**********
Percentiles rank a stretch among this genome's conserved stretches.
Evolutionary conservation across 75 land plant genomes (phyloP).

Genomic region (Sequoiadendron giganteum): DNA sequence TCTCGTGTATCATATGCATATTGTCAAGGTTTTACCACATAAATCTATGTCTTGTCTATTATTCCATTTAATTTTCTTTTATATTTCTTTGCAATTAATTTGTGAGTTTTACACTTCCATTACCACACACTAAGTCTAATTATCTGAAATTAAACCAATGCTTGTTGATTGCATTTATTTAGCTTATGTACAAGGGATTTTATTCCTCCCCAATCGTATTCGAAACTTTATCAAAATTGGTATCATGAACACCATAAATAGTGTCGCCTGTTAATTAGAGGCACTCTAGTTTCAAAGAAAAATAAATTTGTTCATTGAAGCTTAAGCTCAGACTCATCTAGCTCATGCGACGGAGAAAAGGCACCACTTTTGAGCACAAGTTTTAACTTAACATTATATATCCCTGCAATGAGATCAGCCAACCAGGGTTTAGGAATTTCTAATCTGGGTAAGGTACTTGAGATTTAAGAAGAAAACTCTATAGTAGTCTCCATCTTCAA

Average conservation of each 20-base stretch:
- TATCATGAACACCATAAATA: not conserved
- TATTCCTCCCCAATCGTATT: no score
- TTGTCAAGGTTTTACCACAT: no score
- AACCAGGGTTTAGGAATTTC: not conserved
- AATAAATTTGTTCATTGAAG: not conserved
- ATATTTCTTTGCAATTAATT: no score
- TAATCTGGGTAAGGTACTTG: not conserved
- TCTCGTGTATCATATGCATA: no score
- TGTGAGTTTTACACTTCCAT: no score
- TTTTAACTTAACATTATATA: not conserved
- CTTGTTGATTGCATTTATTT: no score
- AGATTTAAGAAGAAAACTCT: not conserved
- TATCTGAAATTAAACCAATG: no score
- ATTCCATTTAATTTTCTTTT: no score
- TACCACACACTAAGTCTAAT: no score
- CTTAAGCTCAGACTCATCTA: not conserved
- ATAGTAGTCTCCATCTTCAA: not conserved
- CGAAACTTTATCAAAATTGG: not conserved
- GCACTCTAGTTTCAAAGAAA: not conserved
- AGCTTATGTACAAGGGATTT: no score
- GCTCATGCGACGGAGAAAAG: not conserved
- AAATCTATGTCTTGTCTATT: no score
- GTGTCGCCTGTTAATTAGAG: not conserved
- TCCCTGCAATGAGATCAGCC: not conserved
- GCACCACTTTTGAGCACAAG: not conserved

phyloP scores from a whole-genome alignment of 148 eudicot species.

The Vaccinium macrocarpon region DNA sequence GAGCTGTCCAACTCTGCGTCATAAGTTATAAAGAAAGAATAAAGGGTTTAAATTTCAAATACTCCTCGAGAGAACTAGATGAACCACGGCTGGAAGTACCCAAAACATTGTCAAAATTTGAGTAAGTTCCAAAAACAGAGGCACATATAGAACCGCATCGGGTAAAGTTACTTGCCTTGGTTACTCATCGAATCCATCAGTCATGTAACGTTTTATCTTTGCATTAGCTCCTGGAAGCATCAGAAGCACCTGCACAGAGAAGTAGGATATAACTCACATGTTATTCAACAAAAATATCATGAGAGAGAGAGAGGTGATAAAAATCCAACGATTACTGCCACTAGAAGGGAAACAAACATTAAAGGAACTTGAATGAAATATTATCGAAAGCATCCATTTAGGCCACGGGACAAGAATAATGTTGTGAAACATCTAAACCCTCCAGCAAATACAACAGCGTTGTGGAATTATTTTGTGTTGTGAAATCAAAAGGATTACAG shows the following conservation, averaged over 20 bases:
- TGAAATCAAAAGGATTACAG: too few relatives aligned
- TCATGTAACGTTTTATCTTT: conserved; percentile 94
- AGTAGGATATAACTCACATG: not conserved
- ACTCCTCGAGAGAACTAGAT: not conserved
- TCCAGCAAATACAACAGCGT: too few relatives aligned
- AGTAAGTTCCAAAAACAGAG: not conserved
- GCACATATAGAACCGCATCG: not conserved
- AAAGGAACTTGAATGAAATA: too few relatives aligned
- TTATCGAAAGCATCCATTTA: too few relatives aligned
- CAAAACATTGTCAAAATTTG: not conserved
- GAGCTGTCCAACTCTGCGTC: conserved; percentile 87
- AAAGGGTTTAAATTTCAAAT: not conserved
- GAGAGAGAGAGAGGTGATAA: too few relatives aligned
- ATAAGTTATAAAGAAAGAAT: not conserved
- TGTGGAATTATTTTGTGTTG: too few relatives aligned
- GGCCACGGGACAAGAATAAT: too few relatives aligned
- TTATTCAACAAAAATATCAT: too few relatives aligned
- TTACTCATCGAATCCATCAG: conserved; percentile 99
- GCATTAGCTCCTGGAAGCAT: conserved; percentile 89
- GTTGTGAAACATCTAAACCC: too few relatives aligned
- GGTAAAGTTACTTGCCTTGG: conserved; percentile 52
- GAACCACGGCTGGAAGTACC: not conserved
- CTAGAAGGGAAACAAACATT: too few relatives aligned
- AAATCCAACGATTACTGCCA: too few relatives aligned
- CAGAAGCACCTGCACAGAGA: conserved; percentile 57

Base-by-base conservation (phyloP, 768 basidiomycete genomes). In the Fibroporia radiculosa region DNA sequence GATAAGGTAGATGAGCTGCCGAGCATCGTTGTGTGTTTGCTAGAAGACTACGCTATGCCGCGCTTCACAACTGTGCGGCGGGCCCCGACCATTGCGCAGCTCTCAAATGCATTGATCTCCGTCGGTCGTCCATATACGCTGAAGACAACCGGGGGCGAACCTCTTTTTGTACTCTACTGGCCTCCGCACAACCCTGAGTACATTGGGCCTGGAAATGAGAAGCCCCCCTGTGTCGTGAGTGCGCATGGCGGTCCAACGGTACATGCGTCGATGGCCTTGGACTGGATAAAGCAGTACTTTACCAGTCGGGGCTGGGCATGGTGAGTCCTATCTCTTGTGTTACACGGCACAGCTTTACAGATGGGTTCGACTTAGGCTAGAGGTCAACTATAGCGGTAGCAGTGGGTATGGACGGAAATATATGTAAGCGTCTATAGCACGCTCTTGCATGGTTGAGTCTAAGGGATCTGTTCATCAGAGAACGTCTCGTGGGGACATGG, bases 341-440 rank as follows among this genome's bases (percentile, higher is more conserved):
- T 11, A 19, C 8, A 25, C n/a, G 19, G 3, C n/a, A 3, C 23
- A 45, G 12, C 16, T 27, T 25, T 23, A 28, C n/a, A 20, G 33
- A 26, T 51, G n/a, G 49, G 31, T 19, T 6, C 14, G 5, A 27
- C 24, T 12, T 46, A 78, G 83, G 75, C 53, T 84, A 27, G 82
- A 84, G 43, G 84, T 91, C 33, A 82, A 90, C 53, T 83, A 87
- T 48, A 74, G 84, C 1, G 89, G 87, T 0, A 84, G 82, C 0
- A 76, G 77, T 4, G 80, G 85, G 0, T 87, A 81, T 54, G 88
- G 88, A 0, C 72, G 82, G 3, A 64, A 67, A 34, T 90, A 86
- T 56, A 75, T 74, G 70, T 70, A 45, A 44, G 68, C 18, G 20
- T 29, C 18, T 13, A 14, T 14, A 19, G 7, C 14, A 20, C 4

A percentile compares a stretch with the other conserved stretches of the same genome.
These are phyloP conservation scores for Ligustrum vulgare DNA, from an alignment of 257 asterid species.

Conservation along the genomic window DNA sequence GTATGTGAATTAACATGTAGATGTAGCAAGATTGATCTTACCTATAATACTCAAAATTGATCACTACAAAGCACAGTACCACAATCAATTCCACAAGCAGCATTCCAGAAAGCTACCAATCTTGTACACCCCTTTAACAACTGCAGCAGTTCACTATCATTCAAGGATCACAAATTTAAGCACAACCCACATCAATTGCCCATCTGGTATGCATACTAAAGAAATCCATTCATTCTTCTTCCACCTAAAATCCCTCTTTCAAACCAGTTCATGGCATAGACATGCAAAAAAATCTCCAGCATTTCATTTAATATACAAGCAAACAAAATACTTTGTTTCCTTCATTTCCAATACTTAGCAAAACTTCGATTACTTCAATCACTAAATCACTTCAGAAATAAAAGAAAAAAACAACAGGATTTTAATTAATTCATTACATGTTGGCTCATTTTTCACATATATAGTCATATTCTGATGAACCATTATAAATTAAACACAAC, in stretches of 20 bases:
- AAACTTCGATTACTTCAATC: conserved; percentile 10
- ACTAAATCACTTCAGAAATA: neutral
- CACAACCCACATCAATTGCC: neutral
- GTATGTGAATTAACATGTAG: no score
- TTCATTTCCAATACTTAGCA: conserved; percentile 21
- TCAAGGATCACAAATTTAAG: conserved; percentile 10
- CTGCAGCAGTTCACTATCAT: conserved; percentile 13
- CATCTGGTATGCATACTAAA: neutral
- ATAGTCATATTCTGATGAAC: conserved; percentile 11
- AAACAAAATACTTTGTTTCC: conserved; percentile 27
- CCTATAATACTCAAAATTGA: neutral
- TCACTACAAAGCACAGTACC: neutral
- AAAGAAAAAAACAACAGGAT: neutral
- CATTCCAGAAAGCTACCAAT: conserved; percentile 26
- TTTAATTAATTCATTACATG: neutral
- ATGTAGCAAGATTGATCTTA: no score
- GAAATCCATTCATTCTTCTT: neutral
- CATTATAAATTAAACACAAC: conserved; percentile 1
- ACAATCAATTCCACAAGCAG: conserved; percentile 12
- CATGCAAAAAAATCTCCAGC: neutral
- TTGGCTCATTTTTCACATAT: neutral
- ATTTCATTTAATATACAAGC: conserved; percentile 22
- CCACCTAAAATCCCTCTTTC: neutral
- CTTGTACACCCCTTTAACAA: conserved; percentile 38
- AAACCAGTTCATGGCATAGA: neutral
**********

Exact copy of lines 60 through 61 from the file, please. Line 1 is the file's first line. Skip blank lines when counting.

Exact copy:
- A 26, T 51, G n/a, G 49, G 31, T 19, T 6, C 14, G 5, A 27
- C 24, T 12, T 46, A 78, G 83, G 75, C 53, T 84, A 27, G 82